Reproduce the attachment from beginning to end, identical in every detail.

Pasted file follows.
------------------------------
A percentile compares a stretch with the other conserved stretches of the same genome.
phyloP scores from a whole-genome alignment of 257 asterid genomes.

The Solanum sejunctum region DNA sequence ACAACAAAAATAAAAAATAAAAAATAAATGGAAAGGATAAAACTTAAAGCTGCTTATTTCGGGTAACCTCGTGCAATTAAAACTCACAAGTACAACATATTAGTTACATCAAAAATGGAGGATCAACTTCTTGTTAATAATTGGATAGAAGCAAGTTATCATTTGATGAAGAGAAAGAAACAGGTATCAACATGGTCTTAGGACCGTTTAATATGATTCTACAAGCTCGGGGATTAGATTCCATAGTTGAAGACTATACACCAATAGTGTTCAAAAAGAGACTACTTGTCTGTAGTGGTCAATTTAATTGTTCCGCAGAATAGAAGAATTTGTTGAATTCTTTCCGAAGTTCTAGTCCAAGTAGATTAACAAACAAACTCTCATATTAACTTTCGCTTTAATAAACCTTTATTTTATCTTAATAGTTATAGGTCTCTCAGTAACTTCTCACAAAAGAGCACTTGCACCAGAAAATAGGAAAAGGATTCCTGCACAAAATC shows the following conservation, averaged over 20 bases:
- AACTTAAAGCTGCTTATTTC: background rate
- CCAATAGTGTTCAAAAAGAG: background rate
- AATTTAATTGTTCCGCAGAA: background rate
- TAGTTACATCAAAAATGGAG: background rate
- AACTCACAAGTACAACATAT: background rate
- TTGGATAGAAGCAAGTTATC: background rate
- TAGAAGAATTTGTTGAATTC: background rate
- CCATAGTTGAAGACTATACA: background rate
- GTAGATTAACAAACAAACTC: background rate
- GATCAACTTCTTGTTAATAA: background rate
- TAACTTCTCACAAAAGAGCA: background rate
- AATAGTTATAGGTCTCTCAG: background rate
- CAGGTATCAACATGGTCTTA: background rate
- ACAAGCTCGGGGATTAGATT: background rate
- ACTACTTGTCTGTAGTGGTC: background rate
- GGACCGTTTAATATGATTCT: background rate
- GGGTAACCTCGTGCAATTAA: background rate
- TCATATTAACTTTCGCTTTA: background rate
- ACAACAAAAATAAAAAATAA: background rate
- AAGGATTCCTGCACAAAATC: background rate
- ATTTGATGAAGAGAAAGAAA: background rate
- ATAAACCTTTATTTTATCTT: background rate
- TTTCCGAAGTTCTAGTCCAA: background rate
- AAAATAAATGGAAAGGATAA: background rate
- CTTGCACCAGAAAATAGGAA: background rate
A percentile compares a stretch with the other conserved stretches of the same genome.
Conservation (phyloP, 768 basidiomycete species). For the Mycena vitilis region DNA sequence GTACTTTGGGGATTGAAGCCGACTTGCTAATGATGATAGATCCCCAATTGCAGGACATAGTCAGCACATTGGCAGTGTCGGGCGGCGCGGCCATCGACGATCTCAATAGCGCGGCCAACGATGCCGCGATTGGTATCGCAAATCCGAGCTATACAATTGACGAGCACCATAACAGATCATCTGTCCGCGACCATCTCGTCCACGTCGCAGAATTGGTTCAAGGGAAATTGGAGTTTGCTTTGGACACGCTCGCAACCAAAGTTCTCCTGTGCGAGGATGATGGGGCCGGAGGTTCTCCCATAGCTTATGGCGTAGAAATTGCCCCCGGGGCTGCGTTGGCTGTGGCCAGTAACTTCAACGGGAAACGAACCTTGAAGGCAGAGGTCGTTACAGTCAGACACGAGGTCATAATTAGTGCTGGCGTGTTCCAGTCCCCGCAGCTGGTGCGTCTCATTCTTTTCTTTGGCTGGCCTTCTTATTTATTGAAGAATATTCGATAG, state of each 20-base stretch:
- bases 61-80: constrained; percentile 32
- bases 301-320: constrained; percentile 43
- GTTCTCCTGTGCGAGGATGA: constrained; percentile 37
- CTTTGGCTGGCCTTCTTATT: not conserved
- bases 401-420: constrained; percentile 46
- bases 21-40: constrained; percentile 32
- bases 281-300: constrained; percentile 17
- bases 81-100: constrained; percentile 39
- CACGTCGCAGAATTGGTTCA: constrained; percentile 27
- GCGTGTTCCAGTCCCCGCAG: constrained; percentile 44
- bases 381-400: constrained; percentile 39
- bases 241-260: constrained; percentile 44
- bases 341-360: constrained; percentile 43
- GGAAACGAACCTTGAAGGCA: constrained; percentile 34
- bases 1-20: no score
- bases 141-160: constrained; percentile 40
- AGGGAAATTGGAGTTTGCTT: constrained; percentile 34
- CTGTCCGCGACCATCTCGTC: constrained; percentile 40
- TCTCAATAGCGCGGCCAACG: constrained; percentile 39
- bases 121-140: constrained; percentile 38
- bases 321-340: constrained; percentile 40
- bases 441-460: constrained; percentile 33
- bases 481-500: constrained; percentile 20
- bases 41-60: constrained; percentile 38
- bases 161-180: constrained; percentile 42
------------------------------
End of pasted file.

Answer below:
A percentile compares a stretch with the other conserved stretches of the same genome.
phyloP scores from a whole-genome alignment of 257 asterid genomes.

The Solanum sejunctum region DNA sequence ACAACAAAAATAAAAAATAAAAAATAAATGGAAAGGATAAAACTTAAAGCTGCTTATTTCGGGTAACCTCGTGCAATTAAAACTCACAAGTACAACATATTAGTTACATCAAAAATGGAGGATCAACTTCTTGTTAATAATTGGATAGAAGCAAGTTATCATTTGATGAAGAGAAAGAAACAGGTATCAACATGGTCTTAGGACCGTTTAATATGATTCTACAAGCTCGGGGATTAGATTCCATAGTTGAAGACTATACACCAATAGTGTTCAAAAAGAGACTACTTGTCTGTAGTGGTCAATTTAATTGTTCCGCAGAATAGAAGAATTTGTTGAATTCTTTCCGAAGTTCTAGTCCAAGTAGATTAACAAACAAACTCTCATATTAACTTTCGCTTTAATAAACCTTTATTTTATCTTAATAGTTATAGGTCTCTCAGTAACTTCTCACAAAAGAGCACTTGCACCAGAAAATAGGAAAAGGATTCCTGCACAAAATC shows the following conservation, averaged over 20 bases:
- AACTTAAAGCTGCTTATTTC: background rate
- CCAATAGTGTTCAAAAAGAG: background rate
- AATTTAATTGTTCCGCAGAA: background rate
- TAGTTACATCAAAAATGGAG: background rate
- AACTCACAAGTACAACATAT: background rate
- TTGGATAGAAGCAAGTTATC: background rate
- TAGAAGAATTTGTTGAATTC: background rate
- CCATAGTTGAAGACTATACA: background rate
- GTAGATTAACAAACAAACTC: background rate
- GATCAACTTCTTGTTAATAA: background rate
- TAACTTCTCACAAAAGAGCA: background rate
- AATAGTTATAGGTCTCTCAG: background rate
- CAGGTATCAACATGGTCTTA: background rate
- ACAAGCTCGGGGATTAGATT: background rate
- ACTACTTGTCTGTAGTGGTC: background rate
- GGACCGTTTAATATGATTCT: background rate
- GGGTAACCTCGTGCAATTAA: background rate
- TCATATTAACTTTCGCTTTA: background rate
- ACAACAAAAATAAAAAATAA: background rate
- AAGGATTCCTGCACAAAATC: background rate
- ATTTGATGAAGAGAAAGAAA: background rate
- ATAAACCTTTATTTTATCTT: background rate
- TTTCCGAAGTTCTAGTCCAA: background rate
- AAAATAAATGGAAAGGATAA: background rate
- CTTGCACCAGAAAATAGGAA: background rate
A percentile compares a stretch with the other conserved stretches of the same genome.
Conservation (phyloP, 768 basidiomycete species). For the Mycena vitilis region DNA sequence GTACTTTGGGGATTGAAGCCGACTTGCTAATGATGATAGATCCCCAATTGCAGGACATAGTCAGCACATTGGCAGTGTCGGGCGGCGCGGCCATCGACGATCTCAATAGCGCGGCCAACGATGCCGCGATTGGTATCGCAAATCCGAGCTATACAATTGACGAGCACCATAACAGATCATCTGTCCGCGACCATCTCGTCCACGTCGCAGAATTGGTTCAAGGGAAATTGGAGTTTGCTTTGGACACGCTCGCAACCAAAGTTCTCCTGTGCGAGGATGATGGGGCCGGAGGTTCTCCCATAGCTTATGGCGTAGAAATTGCCCCCGGGGCTGCGTTGGCTGTGGCCAGTAACTTCAACGGGAAACGAACCTTGAAGGCAGAGGTCGTTACAGTCAGACACGAGGTCATAATTAGTGCTGGCGTGTTCCAGTCCCCGCAGCTGGTGCGTCTCATTCTTTTCTTTGGCTGGCCTTCTTATTTATTGAAGAATATTCGATAG, state of each 20-base stretch:
- bases 61-80: constrained; percentile 32
- bases 301-320: constrained; percentile 43
- GTTCTCCTGTGCGAGGATGA: constrained; percentile 37
- CTTTGGCTGGCCTTCTTATT: not conserved
- bases 401-420: constrained; percentile 46
- bases 21-40: constrained; percentile 32
- bases 281-300: constrained; percentile 17
- bases 81-100: constrained; percentile 39
- CACGTCGCAGAATTGGTTCA: constrained; percentile 27
- GCGTGTTCCAGTCCCCGCAG: constrained; percentile 44
- bases 381-400: constrained; percentile 39
- bases 241-260: constrained; percentile 44
- bases 341-360: constrained; percentile 43
- GGAAACGAACCTTGAAGGCA: constrained; percentile 34
- bases 1-20: no score
- bases 141-160: constrained; percentile 40
- AGGGAAATTGGAGTTTGCTT: constrained; percentile 34
- CTGTCCGCGACCATCTCGTC: constrained; percentile 40
- TCTCAATAGCGCGGCCAACG: constrained; percentile 39
- bases 121-140: constrained; percentile 38
- bases 321-340: constrained; percentile 40
- bases 441-460: constrained; percentile 33
- bases 481-500: constrained; percentile 20
- bases 41-60: constrained; percentile 38
- bases 161-180: constrained; percentile 42